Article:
Date: Tuesday, June 14, 2016
Session Time: 2:30pm-4:00pm
Presentation Time: 3:06pm-3:18pm
Location: Room 304
Purpose: There is a significant variation in the MELD scores and subsequent morbidity among liver recipients in the US. Larger OPOs consistently serve patients with advanced disease. Previous studies have shown 2.5 times greater prevalence of transplanted patients with MELD 24 in these OPOs. CMS recent reimbursement adjustments may disproportionately affect certain programs given their increased prevalence of patients with more advanced disease.
Methods: We analyzed the prevalence of transplants among patients with high UNET MELD scores and associated charges, costs, and reimbursements. We compared low, medium and high MELD score groups. Between 2014-2015, 43 liver transplants, all with >30 days survival, were analyzed.
Results: Only 2 had MELD scores below 25 at transplant, both of which from live donors. 95% of patients had MELD scores above 25 and among these, 18% had MELD 40 or were Status 1. Compared to the national average, our MELD scores were: 25% 21-30 (National 21.5%, p >0.05), 70.5% 31-40 (National 25.9%, p < 0.001), and 4.5% Status 1 (National 5.9%, p >0.05).
Payer mix of patients with MELD 40/Status 1 was 22% Medicaid, 22% Medicare and 56% commercial plans.
For MELD scores 21-30, hospital charges averaged $645,214 and reimbursements were $150,706. For MELD scores 31-39, charges were $686,720, and reimbursement were $139,776. Reviewing MELD 40/ Status 1 patients, the average hospital charges and reimbursements were $1,136,813 and $293,776 respectively. We compared their amounts to the MELD 40 patients who had hospital charges of $625,371 and reimbursements of $142,051. This demonstrated a loss of $843,037 for the first group and $483,320 for the second. Length of stay was 32 days for MELD 40/ Status 1 and 8 days for MELD 40 (p < 0.000).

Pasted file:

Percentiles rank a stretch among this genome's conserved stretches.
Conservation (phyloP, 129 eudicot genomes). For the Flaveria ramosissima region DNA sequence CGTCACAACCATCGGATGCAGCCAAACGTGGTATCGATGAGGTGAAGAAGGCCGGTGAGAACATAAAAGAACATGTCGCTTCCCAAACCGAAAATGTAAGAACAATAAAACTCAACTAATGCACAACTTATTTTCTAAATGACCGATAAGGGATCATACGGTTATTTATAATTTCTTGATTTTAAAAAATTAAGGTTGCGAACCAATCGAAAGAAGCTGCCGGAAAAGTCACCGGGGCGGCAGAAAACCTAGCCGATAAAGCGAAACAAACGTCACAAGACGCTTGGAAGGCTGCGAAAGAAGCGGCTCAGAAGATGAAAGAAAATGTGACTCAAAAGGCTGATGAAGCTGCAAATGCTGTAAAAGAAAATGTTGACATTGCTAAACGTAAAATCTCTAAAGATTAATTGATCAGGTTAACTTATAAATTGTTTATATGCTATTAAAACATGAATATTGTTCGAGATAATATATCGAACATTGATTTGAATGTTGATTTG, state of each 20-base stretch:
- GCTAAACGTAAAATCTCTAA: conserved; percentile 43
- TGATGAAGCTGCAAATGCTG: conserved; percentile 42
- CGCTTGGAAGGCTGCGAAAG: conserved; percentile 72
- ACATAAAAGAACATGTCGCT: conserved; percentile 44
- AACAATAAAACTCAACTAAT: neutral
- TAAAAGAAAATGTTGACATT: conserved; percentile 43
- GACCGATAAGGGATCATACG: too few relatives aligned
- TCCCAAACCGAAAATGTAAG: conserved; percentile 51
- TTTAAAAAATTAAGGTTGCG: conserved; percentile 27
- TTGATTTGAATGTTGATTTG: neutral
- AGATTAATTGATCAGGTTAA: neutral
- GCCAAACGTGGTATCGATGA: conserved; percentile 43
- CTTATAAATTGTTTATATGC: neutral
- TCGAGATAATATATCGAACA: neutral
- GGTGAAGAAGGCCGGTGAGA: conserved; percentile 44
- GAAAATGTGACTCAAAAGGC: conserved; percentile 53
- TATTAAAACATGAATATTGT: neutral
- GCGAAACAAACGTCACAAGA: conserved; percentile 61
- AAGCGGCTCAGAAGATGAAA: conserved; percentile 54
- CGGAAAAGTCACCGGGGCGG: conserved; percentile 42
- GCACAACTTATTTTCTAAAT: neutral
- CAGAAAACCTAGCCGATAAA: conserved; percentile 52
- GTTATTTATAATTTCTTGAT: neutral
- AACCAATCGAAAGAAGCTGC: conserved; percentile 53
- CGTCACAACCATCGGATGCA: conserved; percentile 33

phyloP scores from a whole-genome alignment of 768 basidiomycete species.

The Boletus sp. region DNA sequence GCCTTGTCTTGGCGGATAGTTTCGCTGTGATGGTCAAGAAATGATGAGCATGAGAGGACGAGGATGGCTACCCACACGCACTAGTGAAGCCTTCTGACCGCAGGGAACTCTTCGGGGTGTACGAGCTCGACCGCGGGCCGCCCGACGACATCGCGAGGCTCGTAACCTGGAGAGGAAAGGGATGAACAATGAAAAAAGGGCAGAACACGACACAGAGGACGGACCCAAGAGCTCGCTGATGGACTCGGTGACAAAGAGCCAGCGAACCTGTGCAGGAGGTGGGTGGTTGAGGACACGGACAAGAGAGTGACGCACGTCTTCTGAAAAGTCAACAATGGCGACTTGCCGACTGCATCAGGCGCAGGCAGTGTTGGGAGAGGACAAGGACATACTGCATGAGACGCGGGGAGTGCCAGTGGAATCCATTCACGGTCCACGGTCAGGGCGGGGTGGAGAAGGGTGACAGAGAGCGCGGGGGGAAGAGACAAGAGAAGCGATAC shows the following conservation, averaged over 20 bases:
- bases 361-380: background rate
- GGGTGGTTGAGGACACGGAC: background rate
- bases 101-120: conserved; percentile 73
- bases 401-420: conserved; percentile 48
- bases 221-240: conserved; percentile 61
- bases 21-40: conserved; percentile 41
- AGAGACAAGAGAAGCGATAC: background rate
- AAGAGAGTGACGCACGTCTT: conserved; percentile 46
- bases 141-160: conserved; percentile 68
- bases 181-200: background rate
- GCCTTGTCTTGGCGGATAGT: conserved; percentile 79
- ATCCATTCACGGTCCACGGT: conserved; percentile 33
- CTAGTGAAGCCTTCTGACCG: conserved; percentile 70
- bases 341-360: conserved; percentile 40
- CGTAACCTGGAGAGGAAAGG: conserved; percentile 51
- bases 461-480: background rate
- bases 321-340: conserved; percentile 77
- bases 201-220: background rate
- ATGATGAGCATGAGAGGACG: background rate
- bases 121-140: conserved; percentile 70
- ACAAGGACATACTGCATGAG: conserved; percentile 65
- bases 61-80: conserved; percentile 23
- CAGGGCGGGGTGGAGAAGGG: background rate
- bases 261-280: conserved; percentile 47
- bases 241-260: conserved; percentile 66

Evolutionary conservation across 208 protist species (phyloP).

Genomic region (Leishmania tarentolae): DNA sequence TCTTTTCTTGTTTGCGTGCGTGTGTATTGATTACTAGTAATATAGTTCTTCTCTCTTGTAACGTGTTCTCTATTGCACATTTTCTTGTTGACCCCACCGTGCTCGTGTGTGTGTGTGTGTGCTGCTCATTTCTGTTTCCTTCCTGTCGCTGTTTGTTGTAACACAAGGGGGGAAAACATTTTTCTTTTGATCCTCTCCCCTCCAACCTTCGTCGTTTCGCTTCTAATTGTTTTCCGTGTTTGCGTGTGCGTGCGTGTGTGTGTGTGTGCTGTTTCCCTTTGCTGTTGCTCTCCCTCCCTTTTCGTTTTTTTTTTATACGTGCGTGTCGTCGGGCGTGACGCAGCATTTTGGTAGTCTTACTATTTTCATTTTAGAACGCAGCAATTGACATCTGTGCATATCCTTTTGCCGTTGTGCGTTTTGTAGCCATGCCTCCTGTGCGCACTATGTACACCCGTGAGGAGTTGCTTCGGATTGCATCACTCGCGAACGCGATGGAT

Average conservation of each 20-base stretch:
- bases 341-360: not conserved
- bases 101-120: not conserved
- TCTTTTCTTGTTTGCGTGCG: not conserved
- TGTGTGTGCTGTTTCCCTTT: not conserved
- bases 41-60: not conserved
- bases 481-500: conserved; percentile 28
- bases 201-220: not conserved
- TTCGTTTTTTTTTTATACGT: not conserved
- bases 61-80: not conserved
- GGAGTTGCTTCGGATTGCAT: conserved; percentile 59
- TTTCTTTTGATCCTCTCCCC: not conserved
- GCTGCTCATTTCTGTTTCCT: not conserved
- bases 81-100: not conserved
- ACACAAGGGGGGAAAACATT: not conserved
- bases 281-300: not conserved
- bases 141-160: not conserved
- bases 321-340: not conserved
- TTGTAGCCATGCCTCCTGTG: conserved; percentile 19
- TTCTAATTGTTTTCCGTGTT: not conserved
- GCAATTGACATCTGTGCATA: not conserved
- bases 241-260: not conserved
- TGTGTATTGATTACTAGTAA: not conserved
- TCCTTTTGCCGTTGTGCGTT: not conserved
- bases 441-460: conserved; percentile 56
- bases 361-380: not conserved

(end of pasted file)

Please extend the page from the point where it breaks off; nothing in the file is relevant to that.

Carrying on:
Conclusion: 40 MELD patients have a huge financial impact on institutions. The difference between 25-39 and 40 MELD points is greater than half a million dollars. These data reflect and include dialysis, intubation and ICU stay but do not include rehabilitation expenses which will be the focus of another study. We find that our institution, which likely reflects many institutions in our OPO, serves sicker patients and therefore incurs higher costs but receives lower reimbursements, as they are based on national expected care costs for healthier patients. A broader sharing in the US may equalize costs. Payers should take into account the added financial burden of performing transplant in high MELD patients.
CITATION INFORMATION: Bortecen K, Gelb B, Winnick A, Morgan G, Teperman L. What Are the Charges and Costs of Transplanting High MELD Patients? Am J Transplant. 2016;16 (suppl 3).
To cite this abstract in AMA style:Bortecen K, Gelb B, Winnick A, Morgan G, Teperman L. What Are the Charges and Costs of Transplanting High MELD Patients? [abstract]. Am J Transplant. 2016; 16 (suppl 3). https://atcmeetingabstracts.com/abstract/what-are-the-charges-and-costs-of-transplanting-high-meld-patients/. Accessed June 4, 2020.
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